How can employees best be equipped with the skills they need to change their behavior? First, they need time. People can’t learn merely by listening to instructions – they must absorb the new information, practice it and integrate it with their existing knowledge. In practice, this means their learning sessions should be spread over time, not jammed into one session. It is best to break down the formal teaching into chunks, with time in between for learners to reflect, experiment and apply the new principles. Large-scale change happens only in steps and through repetition. PR practitioners could help in preparing the new information material.
Second, people assimilate information much more thoroughly if they are obliged to describe to others how they will apply what they have learned. This obliges them get their mind around the practical details of the new information.
Above all, employees must see the people they respect modeling the new behaviors actively. Consistent role models are the most powerful way to change behavior. Obviously, senior managers, especially the CEO, are the most important for this, but there are role models at every level who must also ‘walk the talk’ because their example is a powerful influence on their peers. Employee behavior is deeply affected not only by individual role models but also by the employees’ peer groups – and therefore change must be meaningful to key groups at every level.6
Where does communication come into this cycle? Organizational communication can directly help to change operational behavior. But firstly, the most effective move is for affected managers and staff to be actively involved in the planning and execution of the changes. Employees are much more likely to support change if they have gained some ownership of it in the planning stages.
The benefits and the urgency of change need to be communicated. One way to provide some reassurance to employees who are nervous about change is to inform affected people of the aspects of their work that will be preserved. Preserving the good and familiar during times of change can reduce resistance to the new. It is also important to look for the positives among the negative aspects of change. For instance, certain jobs might be eliminated or changed (a ‘negative’), but the displaced employees may be guaranteed to be the first to be trained for the new jobs.
Obviously, sound communication and information-sharing are vital to reducing resistance to culture change. Without a purposeful communication plan aimed at those directly affected by the changes, an organization is asking for trouble. Rumors will consume valuable time and detract from ongoing, everyday performance. Misinformation will increase uncertainty and anxiety, further affecting performance negatively.
The provision of widespread training and practice opportunities to help managers and supervisors to improve their interpersonal communication should be integral to organizational change. It will be instrumental in helping concerned employees feel the organization has empathy towards them and is supporting them.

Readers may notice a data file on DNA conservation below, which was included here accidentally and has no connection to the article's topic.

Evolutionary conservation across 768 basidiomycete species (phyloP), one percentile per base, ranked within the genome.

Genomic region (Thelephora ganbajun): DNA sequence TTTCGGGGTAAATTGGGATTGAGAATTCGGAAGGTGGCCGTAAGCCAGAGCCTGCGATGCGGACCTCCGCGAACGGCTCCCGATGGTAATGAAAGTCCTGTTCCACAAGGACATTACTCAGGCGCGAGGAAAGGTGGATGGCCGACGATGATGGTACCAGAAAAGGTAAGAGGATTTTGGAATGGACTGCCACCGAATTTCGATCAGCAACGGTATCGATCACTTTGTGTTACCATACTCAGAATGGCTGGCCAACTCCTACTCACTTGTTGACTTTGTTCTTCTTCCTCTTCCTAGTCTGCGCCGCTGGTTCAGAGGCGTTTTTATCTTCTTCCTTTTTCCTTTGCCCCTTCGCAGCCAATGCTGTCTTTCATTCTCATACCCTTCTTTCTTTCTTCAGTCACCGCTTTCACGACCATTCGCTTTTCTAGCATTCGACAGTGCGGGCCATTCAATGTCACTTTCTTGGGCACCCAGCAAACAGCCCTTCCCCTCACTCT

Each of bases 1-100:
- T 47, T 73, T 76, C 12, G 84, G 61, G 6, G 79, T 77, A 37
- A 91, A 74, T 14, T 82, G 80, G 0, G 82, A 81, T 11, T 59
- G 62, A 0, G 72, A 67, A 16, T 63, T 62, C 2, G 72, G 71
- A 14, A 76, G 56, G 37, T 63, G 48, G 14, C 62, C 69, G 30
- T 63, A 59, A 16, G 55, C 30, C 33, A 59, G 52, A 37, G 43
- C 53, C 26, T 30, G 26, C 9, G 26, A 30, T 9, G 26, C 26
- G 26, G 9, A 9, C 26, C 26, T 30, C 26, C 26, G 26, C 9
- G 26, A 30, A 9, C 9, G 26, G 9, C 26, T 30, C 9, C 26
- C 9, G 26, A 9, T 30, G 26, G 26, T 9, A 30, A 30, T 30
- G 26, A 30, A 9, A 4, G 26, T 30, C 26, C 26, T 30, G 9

Leadership is central to the process of reducing resistance to culture change. Leaders are vital to changing and managing key people, incentives and the organizational structure. Probably most important of all is leading by example, which sends powerful messages to employees. Leader behavior is intensely symbolic. It tells people what is important, and therefore public relations practitioners should be prepared to guide and advise their leaders on the example to set, and probably more aptly, the behavior they should eliminate.
One valuable insight to remember is that organizations tend to make more changes than necessary in order to achieve the desired results, without focusing on the changes that really matter. This makes the change effort more difficult. Leaders seem to think that under-performing organizations are doing everything badly. Rather than doing everything well, high-performing organizations do the important things, or enough of the important things, well. Underperforming organizations often do many important things fairly well, but not with enough intensity. Doing something 60% of the way is often enough; doing something 40% of the way is often no better than doing nothing at all. The extra 20% makes all the difference. Fortunately, you can do a lot of things wrong as long as you do the important things right and drive hard enough on these to make the difference. Seek the fewest changes for the greatest result. 7 There is a lesson here for communicators – it is better to communicate about the few things that really matter, rather than spread the themes and focal points too widely.
About the Author
Kim Harrison is a recognized authority in the public relations field. His website, www.cuttingedgepr.com, provides a wealth of informative articles and resources on public relations techniques and management.